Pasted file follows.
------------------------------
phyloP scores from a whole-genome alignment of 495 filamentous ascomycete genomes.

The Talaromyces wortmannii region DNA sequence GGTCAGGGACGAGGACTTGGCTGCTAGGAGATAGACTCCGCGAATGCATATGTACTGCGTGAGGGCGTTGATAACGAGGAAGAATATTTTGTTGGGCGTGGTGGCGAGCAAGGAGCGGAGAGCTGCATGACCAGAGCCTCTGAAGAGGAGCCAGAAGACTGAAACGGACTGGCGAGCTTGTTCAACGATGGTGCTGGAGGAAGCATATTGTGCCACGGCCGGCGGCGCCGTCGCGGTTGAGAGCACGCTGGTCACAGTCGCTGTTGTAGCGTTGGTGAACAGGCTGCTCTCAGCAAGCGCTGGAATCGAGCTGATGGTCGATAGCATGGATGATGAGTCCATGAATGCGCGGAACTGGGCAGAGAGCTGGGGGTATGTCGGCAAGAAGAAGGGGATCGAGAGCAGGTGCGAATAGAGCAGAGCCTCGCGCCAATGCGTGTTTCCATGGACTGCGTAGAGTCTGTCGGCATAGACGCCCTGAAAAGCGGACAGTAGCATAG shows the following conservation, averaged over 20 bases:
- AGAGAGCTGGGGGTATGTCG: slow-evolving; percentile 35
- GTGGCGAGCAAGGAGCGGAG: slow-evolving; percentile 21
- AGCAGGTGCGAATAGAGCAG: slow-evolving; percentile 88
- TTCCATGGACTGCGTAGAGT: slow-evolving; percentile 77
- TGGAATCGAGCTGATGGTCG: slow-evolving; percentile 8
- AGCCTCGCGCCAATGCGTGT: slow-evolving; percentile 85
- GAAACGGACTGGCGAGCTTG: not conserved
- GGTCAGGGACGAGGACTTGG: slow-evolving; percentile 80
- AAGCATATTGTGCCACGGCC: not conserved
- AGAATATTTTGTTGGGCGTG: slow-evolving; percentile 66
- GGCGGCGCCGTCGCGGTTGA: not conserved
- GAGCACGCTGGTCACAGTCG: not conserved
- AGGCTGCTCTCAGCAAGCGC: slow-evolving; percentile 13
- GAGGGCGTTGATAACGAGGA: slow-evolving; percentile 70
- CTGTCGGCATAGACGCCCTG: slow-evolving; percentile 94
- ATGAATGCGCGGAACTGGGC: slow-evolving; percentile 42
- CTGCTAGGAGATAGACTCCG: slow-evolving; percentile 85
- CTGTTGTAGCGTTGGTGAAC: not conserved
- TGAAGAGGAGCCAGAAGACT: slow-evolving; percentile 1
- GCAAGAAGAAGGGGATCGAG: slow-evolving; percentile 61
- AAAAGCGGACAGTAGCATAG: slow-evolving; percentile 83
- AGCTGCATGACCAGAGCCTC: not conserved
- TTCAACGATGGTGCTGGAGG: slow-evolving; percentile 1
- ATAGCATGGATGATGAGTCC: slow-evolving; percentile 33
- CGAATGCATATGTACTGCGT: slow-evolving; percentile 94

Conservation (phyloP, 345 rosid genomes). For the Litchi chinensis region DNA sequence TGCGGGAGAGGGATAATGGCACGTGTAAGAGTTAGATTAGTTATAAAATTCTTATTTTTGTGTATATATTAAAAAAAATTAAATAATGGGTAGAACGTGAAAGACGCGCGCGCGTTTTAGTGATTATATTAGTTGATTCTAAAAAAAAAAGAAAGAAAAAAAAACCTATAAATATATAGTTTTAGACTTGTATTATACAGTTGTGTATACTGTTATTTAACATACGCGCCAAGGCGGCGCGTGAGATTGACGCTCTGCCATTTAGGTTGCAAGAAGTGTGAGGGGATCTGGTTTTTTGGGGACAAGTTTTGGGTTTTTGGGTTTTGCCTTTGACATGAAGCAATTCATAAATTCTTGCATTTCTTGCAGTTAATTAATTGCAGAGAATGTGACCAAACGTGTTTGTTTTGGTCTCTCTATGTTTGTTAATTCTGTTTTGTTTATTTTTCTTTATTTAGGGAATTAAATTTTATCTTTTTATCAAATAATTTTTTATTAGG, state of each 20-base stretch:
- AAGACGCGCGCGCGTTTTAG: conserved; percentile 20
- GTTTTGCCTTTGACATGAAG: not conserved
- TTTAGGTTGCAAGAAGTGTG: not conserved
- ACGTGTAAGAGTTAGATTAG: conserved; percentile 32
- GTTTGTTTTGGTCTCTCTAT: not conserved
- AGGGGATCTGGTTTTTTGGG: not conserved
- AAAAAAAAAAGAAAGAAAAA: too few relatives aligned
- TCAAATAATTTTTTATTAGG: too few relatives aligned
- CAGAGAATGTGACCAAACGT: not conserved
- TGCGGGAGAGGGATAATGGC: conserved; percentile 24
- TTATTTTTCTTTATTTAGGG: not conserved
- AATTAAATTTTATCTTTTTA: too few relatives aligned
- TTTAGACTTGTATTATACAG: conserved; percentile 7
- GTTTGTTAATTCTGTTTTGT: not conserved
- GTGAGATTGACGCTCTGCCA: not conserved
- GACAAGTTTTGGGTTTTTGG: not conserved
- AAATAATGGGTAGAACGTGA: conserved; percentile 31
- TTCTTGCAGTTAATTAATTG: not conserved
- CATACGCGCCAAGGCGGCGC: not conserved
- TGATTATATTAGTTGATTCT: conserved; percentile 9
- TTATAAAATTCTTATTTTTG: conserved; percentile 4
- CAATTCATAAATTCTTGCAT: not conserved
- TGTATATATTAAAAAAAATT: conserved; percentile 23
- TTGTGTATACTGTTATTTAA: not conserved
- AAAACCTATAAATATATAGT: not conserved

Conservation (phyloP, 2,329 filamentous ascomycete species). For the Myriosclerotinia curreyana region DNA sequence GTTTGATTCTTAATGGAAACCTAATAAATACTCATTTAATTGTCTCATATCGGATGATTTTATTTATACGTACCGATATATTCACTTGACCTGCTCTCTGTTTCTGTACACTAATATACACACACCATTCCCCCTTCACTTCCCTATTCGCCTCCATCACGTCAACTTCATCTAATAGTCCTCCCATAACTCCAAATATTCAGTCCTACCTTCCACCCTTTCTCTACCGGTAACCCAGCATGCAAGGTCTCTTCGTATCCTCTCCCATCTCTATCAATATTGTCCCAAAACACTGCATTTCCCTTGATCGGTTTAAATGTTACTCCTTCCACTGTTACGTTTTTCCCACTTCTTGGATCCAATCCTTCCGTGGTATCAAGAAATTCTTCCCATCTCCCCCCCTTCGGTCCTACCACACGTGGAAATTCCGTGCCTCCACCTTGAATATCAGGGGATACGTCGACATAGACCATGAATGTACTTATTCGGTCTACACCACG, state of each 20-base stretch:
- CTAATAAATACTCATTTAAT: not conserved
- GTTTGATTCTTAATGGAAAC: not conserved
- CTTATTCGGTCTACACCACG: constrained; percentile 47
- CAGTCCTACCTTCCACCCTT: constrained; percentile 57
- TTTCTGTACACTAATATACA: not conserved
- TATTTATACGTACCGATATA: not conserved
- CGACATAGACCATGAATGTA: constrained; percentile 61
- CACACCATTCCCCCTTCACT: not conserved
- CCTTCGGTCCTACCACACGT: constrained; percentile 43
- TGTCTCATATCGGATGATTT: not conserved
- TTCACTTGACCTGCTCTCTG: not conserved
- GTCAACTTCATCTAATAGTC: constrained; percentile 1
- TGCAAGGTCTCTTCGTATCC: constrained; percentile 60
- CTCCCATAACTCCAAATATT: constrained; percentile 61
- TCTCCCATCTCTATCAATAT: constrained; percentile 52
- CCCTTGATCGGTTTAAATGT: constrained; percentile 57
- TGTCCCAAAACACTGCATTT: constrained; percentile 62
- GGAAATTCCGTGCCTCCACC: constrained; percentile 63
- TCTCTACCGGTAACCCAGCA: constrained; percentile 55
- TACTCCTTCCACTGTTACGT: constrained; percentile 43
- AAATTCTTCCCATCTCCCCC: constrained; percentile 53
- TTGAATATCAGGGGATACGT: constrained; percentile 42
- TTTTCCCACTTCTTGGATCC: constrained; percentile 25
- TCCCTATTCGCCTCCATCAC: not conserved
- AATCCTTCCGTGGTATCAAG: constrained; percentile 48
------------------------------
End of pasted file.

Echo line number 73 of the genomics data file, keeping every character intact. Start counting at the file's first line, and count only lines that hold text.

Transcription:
- TCTCTACCGGTAACCCAGCA: constrained; percentile 55